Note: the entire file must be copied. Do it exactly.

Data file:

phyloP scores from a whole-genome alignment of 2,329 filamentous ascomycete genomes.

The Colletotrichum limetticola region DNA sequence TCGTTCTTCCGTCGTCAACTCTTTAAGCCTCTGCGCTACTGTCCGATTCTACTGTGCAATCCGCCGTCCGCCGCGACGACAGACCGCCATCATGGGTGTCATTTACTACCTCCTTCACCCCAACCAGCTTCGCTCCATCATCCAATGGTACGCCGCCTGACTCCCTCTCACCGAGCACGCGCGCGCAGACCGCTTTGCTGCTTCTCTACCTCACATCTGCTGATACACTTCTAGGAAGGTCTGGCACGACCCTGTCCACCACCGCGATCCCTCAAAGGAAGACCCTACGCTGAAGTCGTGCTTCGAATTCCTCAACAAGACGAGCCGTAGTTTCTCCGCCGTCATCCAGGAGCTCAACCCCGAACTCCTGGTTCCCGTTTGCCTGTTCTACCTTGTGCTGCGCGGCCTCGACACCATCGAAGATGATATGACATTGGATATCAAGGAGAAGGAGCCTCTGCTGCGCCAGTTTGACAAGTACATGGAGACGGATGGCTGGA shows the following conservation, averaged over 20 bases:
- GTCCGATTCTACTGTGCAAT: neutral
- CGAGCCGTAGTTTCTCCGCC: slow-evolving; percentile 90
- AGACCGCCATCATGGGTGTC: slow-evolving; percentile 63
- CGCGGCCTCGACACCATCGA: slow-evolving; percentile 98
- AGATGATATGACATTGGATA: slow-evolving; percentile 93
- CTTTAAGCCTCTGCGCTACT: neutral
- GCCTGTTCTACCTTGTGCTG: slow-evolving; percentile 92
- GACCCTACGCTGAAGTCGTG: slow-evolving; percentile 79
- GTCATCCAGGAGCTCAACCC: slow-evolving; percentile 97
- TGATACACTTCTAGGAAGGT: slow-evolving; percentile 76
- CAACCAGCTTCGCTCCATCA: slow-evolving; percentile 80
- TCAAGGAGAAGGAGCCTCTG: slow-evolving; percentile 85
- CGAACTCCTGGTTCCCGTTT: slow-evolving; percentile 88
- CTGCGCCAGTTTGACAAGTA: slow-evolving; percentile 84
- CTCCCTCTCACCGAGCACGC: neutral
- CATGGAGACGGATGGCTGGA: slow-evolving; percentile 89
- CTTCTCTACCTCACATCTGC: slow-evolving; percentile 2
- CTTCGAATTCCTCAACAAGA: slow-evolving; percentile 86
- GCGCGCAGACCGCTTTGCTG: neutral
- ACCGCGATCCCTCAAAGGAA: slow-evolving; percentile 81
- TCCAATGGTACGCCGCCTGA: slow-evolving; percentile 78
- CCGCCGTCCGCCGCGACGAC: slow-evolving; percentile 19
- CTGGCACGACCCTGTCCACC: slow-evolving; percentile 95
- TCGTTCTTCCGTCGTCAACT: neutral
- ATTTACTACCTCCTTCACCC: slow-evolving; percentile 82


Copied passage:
phyloP scores from a whole-genome alignment of 2,329 filamentous ascomycete genomes.

The Colletotrichum limetticola region DNA sequence TCGTTCTTCCGTCGTCAACTCTTTAAGCCTCTGCGCTACTGTCCGATTCTACTGTGCAATCCGCCGTCCGCCGCGACGACAGACCGCCATCATGGGTGTCATTTACTACCTCCTTCACCCCAACCAGCTTCGCTCCATCATCCAATGGTACGCCGCCTGACTCCCTCTCACCGAGCACGCGCGCGCAGACCGCTTTGCTGCTTCTCTACCTCACATCTGCTGATACACTTCTAGGAAGGTCTGGCACGACCCTGTCCACCACCGCGATCCCTCAAAGGAAGACCCTACGCTGAAGTCGTGCTTCGAATTCCTCAACAAGACGAGCCGTAGTTTCTCCGCCGTCATCCAGGAGCTCAACCCCGAACTCCTGGTTCCCGTTTGCCTGTTCTACCTTGTGCTGCGCGGCCTCGACACCATCGAAGATGATATGACATTGGATATCAAGGAGAAGGAGCCTCTGCTGCGCCAGTTTGACAAGTACATGGAGACGGATGGCTGGA shows the following conservation, averaged over 20 bases:
- GTCCGATTCTACTGTGCAAT: neutral
- CGAGCCGTAGTTTCTCCGCC: slow-evolving; percentile 90
- AGACCGCCATCATGGGTGTC: slow-evolving; percentile 63
- CGCGGCCTCGACACCATCGA: slow-evolving; percentile 98
- AGATGATATGACATTGGATA: slow-evolving; percentile 93
- CTTTAAGCCTCTGCGCTACT: neutral
- GCCTGTTCTACCTTGTGCTG: slow-evolving; percentile 92
- GACCCTACGCTGAAGTCGTG: slow-evolving; percentile 79
- GTCATCCAGGAGCTCAACCC: slow-evolving; percentile 97
- TGATACACTTCTAGGAAGGT: slow-evolving; percentile 76
- CAACCAGCTTCGCTCCATCA: slow-evolving; percentile 80
- TCAAGGAGAAGGAGCCTCTG: slow-evolving; percentile 85
- CGAACTCCTGGTTCCCGTTT: slow-evolving; percentile 88
- CTGCGCCAGTTTGACAAGTA: slow-evolving; percentile 84
- CTCCCTCTCACCGAGCACGC: neutral
- CATGGAGACGGATGGCTGGA: slow-evolving; percentile 89
- CTTCTCTACCTCACATCTGC: slow-evolving; percentile 2
- CTTCGAATTCCTCAACAAGA: slow-evolving; percentile 86
- GCGCGCAGACCGCTTTGCTG: neutral
- ACCGCGATCCCTCAAAGGAA: slow-evolving; percentile 81
- TCCAATGGTACGCCGCCTGA: slow-evolving; percentile 78
- CCGCCGTCCGCCGCGACGAC: slow-evolving; percentile 19
- CTGGCACGACCCTGTCCACC: slow-evolving; percentile 95
- TCGTTCTTCCGTCGTCAACT: neutral
- ATTTACTACCTCCTTCACCC: slow-evolving; percentile 82